Aims: Coronary arteritis is a life-threatening complication that may arise in the acute stage of Kawasaki disease (KD), the leading cause of systemic vasculitis in childhood. Various microorganisms and molecular pathogens have been reported to cause KD. However, little is known about the key molecules that contribute to the development of coronary arteritis in KD. Methods and results: To identify causative molecules for coronary arteritis in KD, we prospectively recruited 105 patients with KD and 65 disease controls in four different parts of Japan from 2015 to 2018. During this period, we conducted lipidomics analyses of their sera using liquid chromatography-mass spectrometry (LC-MS). The comprehensive LC-MS system detected a total of 27 776 molecules harbouring the unique retention time and m/z values. In the first cohort of 57 KD patients, we found that a fraction of these molecules showed enrichment patterns that varied with the sampling region and season. Among them, 28 molecules were recurrently identified in KD patients but not in controls. The second and third cohorts of 48 more patients with KD revealed that these molecules were correlated with inflammatory markers (leucocyte counts and C-reactive proteins) in the acute stage. Notably, two of these molecules (m/z values: 822.55 and 834.59) were significantly associated with the development of coronary arteritis in the acute stage of KD. Their fragmentation patterns in the tandem MS/MS analysis were consistent with those of oxidized phosphatidylcholines (PCs). Further LC-MS/MS analysis supported the concept that reactive oxygen species caused the non-selective oxidization of PCs in KD patients. In addition, the concentrations of LOX-1 ligand containing apolipoprotein B in the plasma of KD patients were significantly higher than in controls. Conclusion: These data suggest that inflammatory signals activated by oxidized phospholipids are involved in the pathogenesis of coronary arteritis in KD. Because the present study recruited only Japanese patients, further examinations are required to determine whether oxidized PCs might be useful biomarkers for the development of coronary arteritis in broad populations of KD.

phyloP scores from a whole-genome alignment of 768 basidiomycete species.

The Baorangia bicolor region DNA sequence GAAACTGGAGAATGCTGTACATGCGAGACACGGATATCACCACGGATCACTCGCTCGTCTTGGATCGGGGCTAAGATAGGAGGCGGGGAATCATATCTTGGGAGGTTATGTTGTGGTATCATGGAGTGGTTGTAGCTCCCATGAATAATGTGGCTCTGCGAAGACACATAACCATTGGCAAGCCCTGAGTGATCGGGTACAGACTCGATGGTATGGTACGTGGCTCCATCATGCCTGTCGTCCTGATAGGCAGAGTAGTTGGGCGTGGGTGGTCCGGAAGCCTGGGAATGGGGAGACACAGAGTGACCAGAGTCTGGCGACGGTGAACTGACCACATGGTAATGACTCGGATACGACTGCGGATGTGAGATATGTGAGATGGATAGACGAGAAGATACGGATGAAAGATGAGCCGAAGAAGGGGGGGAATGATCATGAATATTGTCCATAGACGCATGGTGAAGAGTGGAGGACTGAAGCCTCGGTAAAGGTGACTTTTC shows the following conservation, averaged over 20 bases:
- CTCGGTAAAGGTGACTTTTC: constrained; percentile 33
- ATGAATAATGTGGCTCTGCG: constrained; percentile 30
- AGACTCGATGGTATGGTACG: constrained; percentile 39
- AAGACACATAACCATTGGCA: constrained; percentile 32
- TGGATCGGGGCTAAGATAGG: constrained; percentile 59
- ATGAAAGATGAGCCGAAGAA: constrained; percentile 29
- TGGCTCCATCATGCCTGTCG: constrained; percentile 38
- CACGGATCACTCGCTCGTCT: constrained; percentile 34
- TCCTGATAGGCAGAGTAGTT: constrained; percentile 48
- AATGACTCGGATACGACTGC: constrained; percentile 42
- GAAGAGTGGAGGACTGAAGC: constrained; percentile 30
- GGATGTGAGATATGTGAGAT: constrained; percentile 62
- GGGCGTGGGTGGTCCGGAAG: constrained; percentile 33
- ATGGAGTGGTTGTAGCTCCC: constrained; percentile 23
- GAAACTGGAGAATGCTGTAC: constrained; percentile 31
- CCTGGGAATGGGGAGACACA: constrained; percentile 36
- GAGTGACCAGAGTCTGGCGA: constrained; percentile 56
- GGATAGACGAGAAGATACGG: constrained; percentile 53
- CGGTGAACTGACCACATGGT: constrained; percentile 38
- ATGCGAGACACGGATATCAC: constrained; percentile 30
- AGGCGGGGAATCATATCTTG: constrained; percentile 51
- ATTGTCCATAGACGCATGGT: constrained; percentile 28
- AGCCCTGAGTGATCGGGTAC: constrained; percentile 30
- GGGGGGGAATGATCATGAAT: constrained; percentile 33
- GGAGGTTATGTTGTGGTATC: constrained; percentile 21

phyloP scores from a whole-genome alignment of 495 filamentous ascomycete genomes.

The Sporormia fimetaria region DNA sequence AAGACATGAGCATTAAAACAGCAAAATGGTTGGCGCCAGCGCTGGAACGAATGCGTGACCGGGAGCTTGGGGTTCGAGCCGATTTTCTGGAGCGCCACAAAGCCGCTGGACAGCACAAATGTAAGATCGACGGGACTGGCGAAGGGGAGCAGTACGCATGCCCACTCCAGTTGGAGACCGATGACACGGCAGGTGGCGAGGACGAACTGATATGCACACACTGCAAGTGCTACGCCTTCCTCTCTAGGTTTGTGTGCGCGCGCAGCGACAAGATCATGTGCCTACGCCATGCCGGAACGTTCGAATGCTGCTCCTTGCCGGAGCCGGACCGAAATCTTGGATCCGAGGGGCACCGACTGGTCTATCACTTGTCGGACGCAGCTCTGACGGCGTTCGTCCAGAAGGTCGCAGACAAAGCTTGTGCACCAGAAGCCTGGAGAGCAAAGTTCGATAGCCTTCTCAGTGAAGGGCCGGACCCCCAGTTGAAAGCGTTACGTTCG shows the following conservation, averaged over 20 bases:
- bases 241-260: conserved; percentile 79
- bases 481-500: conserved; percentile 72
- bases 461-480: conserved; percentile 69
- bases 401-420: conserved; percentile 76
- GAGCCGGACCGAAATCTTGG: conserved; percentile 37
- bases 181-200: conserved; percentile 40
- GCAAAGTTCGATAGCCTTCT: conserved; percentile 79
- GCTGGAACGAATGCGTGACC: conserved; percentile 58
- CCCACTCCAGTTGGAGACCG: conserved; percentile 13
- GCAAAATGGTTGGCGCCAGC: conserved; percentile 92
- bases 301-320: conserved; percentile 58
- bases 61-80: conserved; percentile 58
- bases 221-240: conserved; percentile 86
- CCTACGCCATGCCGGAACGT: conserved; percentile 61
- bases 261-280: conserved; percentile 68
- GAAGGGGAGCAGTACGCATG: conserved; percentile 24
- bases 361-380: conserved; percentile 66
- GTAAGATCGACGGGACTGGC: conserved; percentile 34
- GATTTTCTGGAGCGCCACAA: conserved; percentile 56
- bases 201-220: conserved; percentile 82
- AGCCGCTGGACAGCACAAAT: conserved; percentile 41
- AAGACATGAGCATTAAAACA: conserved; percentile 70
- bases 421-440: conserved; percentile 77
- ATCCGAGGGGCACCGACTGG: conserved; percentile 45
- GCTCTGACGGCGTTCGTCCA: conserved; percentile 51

All Science Journal Classification (ASJC) codes
- Cardiology and Cardiovascular Medicine
- Physiology (medical)